Press Release 29 January 1998
SKAT is rejecting as pathetic and contemptible the claims by both Skye Bridge Ltd. and the Scottish Office that there is nothing sinister in the fact that it has now emerged that Skyes only road link to the mainland is owned by a beleaguered American bank. Furthermore SKAT question whether or not the European Investment Bank was duped into giving the Bank of America a loan of £12.7m and say that there are strong grounds for referring the whole PFI project to the Parliamentary Commissioner because of its myriad short-comings.
Yesterday while confirming SKATs claims, Skye Bridge Ltd. lambasted the media for mis-reporting, claiming that the detailed information that had been winkled out of the authorities as to the ownership of the Bridge was in the public domain and available to anyone who cared to look for it. The Scottish Office, predictably, threw in their tuppence-worth suggesting that the Bank of Americas ownership of the bridge was simply an administrative requirement which would be rectified at the expiry of the concession period. Try as they may to dress up this sad story the simple fact is that for all practical purposes, for as long as tolls are collected at the Skye Bridge, the Bank of America will own 99.7% of the toll company. If toll collection ever comes to an end who will care whether the Bank of America passed its shared back to Millers Civil Engineering ? But by this time between £80 million and £100million will have been extracted from unfortunates who have no alternative but to cross the Skye Bridge.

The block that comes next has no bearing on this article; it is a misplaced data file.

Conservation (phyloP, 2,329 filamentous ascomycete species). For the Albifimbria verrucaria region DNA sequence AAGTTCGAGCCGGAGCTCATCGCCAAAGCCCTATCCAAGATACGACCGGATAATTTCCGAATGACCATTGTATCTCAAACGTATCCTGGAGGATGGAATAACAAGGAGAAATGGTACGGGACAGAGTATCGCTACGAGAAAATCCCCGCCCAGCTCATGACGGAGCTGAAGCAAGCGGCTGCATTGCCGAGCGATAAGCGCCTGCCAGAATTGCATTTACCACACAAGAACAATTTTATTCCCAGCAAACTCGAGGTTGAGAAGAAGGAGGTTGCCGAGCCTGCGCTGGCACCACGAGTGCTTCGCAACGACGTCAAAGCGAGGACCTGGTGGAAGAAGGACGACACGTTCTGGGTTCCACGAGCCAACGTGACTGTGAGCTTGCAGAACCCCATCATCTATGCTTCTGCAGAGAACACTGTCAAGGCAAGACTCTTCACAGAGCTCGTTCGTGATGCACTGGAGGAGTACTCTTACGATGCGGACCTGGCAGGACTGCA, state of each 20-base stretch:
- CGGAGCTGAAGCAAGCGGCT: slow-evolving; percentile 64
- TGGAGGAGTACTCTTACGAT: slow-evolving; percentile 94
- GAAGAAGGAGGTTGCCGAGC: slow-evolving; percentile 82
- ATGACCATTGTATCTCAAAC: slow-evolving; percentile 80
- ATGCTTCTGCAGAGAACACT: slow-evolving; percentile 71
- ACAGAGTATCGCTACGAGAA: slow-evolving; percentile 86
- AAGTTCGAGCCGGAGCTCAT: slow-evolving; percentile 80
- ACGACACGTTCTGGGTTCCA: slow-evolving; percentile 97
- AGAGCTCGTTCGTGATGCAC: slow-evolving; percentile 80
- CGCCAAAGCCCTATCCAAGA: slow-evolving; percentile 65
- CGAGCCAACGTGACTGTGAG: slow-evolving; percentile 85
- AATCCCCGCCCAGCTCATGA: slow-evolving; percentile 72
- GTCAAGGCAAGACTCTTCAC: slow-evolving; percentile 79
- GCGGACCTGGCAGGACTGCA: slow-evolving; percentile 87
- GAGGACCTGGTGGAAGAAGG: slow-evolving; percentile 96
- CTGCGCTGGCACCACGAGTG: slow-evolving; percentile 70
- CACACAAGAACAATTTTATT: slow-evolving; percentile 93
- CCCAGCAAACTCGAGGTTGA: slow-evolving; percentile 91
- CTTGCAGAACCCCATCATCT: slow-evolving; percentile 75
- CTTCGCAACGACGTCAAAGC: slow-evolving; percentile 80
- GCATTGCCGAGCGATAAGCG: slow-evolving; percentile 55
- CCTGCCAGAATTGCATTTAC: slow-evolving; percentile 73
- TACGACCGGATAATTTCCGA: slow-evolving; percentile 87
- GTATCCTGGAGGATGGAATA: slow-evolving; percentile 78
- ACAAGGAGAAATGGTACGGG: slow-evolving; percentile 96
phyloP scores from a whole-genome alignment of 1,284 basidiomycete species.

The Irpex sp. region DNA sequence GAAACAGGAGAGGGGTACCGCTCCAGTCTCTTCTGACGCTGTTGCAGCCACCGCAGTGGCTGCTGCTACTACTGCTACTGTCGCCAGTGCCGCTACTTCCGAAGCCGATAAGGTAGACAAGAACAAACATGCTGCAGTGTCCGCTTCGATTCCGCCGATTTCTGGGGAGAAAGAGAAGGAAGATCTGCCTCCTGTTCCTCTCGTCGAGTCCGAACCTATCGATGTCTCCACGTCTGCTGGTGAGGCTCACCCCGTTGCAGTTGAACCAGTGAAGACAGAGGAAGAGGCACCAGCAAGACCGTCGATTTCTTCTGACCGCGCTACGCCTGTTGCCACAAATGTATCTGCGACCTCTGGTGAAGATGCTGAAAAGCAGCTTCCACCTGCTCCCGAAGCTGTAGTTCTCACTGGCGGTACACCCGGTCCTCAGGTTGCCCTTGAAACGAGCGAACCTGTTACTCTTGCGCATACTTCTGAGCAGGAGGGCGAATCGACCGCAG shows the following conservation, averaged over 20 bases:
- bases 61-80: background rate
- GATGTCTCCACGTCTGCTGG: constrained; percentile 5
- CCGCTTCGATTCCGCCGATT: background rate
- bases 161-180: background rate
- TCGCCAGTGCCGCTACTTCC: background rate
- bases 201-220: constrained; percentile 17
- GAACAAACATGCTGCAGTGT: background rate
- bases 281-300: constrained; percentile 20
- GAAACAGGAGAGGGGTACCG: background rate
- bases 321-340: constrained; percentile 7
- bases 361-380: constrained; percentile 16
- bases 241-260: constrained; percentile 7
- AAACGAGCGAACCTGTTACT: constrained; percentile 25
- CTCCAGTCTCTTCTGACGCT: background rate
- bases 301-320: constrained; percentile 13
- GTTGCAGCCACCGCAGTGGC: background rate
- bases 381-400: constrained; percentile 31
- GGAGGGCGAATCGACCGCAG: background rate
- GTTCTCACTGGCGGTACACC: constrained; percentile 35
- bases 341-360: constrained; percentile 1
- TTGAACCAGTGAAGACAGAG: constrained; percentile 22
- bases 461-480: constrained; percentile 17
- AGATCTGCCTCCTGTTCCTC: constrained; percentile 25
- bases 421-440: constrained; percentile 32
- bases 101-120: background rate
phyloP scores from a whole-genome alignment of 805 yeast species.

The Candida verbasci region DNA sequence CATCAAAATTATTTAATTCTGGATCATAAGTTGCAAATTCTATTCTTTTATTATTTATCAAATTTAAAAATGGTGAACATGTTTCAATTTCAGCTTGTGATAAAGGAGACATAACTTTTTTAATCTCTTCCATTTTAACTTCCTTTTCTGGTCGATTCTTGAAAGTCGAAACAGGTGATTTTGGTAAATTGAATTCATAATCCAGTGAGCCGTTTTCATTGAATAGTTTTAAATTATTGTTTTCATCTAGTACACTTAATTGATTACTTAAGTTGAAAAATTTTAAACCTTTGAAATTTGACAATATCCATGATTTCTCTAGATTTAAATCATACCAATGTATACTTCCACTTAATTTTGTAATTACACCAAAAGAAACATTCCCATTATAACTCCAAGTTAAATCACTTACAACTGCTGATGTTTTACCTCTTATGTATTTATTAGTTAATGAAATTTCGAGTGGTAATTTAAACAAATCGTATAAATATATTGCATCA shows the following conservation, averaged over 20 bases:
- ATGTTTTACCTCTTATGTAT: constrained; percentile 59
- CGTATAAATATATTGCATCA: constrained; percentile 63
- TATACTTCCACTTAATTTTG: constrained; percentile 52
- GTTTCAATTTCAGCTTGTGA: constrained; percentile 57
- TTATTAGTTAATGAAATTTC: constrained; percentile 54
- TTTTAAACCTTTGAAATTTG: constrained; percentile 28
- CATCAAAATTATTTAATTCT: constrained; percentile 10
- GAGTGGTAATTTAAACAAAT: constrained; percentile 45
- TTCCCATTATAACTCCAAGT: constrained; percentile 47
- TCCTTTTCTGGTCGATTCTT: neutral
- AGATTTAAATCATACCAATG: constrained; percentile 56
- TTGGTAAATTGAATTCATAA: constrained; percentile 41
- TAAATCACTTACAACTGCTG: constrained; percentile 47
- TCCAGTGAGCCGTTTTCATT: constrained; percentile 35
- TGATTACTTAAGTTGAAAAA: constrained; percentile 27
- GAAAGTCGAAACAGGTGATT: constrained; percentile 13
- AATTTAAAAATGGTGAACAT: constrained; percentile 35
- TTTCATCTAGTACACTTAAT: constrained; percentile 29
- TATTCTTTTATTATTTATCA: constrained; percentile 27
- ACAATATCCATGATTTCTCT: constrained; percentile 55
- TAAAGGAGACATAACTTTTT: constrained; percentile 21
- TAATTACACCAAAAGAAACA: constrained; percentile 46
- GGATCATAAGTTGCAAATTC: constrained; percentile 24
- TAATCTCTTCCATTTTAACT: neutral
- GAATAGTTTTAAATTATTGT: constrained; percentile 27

"The admission by SBL that what we have been saying all along is exactly right has huge ramifications," according to SKAT member John Campbell who has spent a couple of years getting to the truth of the matter. "For example why did they not tell the public inquiry, the Audit Commission and members of the public. Were the EIB aware that the Bank of America were both the borrowers and the guarantors of the loan. Our researches show in fact that the bridge was apparently already paid for by the time the loan was given. Was it really necessary ? Perhaps one of the companies concerned needed the money, certainly the project didnt."
Mr. Campbell reiterated the call for an inquiry into the whole project since the ownership issue is but one of the many dubious things in the scheme.
Contact John Campbell. 01478 61 2627 or 01478 61 2868
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Copyright © Ray Shields, 1997.
Most recent revision, 13 March 1998